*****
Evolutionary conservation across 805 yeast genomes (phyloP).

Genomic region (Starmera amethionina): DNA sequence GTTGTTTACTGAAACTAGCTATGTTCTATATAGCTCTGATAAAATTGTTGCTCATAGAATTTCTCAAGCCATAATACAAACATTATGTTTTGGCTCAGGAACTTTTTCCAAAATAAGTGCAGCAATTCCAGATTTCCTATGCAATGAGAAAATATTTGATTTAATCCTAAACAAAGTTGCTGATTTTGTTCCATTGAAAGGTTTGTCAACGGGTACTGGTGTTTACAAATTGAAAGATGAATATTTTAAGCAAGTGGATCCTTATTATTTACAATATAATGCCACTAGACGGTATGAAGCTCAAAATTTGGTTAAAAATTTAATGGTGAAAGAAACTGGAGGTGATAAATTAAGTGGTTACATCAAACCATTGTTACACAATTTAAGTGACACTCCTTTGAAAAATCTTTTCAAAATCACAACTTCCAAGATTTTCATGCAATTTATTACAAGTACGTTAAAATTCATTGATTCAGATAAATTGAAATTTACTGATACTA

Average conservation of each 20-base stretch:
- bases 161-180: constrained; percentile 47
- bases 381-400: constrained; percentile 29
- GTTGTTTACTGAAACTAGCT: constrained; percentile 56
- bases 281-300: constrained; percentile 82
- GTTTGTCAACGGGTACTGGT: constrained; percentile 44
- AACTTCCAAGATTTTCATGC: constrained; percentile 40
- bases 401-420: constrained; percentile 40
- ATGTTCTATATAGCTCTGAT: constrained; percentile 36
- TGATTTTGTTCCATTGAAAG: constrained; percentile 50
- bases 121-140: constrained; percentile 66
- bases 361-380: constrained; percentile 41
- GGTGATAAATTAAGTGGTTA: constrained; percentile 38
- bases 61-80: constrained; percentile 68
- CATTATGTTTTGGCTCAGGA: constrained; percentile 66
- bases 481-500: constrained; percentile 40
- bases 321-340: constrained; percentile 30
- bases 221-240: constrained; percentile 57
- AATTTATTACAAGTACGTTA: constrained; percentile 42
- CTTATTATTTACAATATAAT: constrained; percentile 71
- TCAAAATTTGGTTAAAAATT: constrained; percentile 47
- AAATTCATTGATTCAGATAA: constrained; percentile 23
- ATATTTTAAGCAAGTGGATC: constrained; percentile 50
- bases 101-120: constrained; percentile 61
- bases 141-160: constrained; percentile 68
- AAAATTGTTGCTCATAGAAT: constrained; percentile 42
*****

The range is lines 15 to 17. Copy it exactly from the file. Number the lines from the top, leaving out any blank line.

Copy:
- GGTGATAAATTAAGTGGTTA: constrained; percentile 38
- bases 61-80: constrained; percentile 68
- CATTATGTTTTGGCTCAGGA: constrained; percentile 66